But for once, I have to say that Brown's smile was genuine, rather than that the rather chilling, forced grin he often exhibits. Why? Well firstly, who wouldn't be happy whilst mixing with the best of British athletes who have just knocked up our best Olympics performance for a generation. Secondly, I think he has calculated the chances of a leadership challenge before the end of recess in October are diminishing fast.
Now that Labour are over the shock of the loss of Glasgow East, the hysteria about Brown has died down. David Miliband's article was a wonder for a few days and was seen as a challenge at the time. A month later and talk of a challenge has withered.
Assuming the Glenrothes by election is held after the party conferences (and that now seems a safe assumption), the next hurdle for Brown is his conference speech. And no matter how poorly her performs, I find it hard to believe Labour will assassinate their own leader using his conference speech as the trigger. And let's face it, Brown will throw the whole government machine into the battle for his own survival.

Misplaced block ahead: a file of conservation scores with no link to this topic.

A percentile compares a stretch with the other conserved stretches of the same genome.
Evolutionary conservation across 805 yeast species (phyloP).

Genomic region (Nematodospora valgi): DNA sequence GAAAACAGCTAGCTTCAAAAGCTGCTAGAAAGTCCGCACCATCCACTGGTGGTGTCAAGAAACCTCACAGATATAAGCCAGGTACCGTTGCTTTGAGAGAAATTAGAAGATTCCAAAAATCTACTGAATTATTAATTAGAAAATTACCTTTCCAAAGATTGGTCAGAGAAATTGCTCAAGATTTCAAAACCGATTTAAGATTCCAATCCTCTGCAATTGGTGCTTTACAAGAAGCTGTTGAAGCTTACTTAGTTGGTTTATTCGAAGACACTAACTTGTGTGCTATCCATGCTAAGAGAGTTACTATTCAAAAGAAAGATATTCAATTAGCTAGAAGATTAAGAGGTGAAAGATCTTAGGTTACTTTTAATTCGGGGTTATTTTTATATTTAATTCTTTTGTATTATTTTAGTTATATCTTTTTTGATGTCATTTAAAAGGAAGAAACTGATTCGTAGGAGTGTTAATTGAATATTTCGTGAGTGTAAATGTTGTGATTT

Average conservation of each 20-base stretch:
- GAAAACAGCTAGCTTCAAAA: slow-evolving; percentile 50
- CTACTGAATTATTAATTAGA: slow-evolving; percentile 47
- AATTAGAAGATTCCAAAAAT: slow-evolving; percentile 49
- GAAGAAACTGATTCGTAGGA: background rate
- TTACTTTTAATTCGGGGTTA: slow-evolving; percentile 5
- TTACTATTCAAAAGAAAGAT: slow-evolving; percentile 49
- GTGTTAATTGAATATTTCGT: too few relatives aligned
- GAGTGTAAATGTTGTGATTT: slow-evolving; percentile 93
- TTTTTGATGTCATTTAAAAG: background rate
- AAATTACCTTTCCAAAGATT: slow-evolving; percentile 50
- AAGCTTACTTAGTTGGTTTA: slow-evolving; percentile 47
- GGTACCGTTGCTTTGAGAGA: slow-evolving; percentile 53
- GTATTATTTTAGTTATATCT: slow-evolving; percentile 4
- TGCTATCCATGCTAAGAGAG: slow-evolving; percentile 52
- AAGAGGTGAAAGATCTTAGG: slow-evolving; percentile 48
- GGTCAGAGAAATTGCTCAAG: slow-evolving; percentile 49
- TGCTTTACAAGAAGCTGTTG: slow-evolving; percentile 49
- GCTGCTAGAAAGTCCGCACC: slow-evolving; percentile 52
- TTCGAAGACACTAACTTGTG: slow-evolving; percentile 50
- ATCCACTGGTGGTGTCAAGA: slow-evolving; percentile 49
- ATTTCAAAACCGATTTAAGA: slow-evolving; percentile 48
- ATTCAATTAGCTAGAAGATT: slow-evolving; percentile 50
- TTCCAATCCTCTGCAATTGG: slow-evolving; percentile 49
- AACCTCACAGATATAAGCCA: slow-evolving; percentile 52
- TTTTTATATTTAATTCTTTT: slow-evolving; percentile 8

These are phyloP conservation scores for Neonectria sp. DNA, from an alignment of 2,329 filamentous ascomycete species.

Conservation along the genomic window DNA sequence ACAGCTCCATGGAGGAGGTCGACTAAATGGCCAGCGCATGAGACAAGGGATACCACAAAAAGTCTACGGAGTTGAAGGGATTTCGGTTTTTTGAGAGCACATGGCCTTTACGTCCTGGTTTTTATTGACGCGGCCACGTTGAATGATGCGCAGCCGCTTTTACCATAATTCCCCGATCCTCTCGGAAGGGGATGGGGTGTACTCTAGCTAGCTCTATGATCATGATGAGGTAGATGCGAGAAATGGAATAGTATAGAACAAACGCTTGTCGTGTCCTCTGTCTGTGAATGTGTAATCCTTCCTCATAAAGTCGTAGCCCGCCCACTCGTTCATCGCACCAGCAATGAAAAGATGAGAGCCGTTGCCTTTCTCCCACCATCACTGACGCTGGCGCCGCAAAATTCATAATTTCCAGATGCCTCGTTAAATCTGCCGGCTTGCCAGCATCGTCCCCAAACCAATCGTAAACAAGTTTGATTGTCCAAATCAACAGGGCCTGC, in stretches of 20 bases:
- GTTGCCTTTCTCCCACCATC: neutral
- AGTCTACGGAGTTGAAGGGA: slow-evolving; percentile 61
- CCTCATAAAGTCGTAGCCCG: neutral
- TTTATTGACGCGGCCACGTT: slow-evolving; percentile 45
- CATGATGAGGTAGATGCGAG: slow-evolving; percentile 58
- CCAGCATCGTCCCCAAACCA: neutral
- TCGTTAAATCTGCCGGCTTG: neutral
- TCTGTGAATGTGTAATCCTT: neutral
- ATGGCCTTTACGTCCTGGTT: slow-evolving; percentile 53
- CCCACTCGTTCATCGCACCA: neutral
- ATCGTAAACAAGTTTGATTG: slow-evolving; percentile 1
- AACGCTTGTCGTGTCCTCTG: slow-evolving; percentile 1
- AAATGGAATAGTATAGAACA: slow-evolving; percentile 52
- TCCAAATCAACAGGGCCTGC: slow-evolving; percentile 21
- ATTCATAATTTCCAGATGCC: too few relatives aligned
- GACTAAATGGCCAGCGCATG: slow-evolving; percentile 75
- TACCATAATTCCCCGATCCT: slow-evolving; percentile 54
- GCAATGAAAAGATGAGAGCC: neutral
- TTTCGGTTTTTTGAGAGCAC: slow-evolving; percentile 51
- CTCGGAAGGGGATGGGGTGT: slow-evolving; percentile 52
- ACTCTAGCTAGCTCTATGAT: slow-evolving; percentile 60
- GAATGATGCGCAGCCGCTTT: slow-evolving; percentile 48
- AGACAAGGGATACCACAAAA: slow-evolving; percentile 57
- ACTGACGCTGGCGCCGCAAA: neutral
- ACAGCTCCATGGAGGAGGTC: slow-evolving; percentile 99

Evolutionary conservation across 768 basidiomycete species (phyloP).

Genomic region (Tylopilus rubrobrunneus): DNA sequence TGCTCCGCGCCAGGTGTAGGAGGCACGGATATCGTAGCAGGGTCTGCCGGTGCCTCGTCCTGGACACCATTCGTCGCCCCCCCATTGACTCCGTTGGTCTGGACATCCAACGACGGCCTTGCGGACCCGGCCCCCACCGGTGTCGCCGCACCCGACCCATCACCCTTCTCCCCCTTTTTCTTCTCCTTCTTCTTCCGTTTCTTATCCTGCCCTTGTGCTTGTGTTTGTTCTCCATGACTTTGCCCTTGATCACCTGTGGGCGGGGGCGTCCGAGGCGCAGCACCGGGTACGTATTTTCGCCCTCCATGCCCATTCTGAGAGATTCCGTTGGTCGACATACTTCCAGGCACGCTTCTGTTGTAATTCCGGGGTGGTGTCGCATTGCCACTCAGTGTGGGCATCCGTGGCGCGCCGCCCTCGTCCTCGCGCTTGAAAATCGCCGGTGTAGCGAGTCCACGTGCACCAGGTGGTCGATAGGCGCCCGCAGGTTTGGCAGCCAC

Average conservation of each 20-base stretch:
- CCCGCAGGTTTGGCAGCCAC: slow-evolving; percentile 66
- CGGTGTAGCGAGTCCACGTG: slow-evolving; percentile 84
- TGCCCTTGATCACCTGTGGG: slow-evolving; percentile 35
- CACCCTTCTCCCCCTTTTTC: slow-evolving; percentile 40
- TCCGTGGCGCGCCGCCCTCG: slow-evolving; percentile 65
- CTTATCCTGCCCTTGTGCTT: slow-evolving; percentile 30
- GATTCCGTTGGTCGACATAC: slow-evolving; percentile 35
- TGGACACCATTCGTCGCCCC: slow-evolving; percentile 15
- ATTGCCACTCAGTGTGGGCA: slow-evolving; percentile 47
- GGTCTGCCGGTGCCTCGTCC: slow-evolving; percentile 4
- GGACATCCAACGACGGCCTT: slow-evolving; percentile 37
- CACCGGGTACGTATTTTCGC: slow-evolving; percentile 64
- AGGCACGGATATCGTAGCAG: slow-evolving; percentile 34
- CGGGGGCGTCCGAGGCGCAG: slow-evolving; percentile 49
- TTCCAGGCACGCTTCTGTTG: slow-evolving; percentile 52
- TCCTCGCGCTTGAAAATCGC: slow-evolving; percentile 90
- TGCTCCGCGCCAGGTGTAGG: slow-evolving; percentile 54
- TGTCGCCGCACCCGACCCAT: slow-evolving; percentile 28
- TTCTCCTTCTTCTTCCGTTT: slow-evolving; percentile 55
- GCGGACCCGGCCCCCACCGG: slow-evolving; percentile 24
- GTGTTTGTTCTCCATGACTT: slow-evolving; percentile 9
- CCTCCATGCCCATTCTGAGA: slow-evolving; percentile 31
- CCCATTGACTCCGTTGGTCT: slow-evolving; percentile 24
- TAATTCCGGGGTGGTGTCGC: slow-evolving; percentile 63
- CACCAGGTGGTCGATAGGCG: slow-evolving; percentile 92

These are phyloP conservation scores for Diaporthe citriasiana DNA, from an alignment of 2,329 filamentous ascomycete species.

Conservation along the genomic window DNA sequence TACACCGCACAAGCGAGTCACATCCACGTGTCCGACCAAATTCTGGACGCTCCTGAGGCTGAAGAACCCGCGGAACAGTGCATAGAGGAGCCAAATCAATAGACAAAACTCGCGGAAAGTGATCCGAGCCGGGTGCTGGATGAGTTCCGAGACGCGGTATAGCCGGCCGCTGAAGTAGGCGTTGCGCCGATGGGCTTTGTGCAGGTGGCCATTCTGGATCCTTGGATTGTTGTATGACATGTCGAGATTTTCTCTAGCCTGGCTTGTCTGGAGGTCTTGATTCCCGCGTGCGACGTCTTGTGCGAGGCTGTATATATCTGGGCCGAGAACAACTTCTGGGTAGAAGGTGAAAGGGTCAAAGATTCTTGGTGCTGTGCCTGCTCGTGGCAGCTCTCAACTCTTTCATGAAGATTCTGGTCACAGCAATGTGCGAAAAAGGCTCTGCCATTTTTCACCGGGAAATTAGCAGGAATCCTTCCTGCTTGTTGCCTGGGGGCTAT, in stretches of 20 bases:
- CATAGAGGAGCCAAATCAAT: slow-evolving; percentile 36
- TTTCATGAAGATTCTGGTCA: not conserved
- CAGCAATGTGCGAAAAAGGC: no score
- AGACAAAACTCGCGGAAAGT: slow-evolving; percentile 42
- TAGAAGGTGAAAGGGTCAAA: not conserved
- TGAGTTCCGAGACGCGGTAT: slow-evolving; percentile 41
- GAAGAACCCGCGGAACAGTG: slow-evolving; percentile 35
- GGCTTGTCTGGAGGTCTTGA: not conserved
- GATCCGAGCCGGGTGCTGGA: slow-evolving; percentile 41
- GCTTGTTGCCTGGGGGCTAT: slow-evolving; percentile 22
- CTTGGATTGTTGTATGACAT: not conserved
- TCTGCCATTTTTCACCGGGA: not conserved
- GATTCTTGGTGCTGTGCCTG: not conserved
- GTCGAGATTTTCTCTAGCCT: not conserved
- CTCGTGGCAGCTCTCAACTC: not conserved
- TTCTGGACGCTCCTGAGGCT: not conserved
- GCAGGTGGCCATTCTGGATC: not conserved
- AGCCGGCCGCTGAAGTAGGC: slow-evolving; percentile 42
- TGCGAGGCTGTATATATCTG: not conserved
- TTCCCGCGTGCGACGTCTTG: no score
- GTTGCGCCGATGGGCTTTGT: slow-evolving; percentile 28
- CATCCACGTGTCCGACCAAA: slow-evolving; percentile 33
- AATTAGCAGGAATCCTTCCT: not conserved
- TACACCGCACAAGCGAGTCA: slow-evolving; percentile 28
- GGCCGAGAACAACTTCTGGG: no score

Will Miliband challenge Brown? I think it unlikely. I don't think he's got either the balls or the backing to do it. As I have said on this blog before, I do not believe there is an appetite for a new leader who is so closely identified with Blair. Indeed, I think that the lack of a leadership challenge from Miliband will undermine his credibility further. For that he has himself to blame as he failed to close down the speculation a month ago that he could challenge Brown. He failed to stand last year, he failed to challenge this year. He is a man who fails - and that will be more Labour members' view of him than mine.
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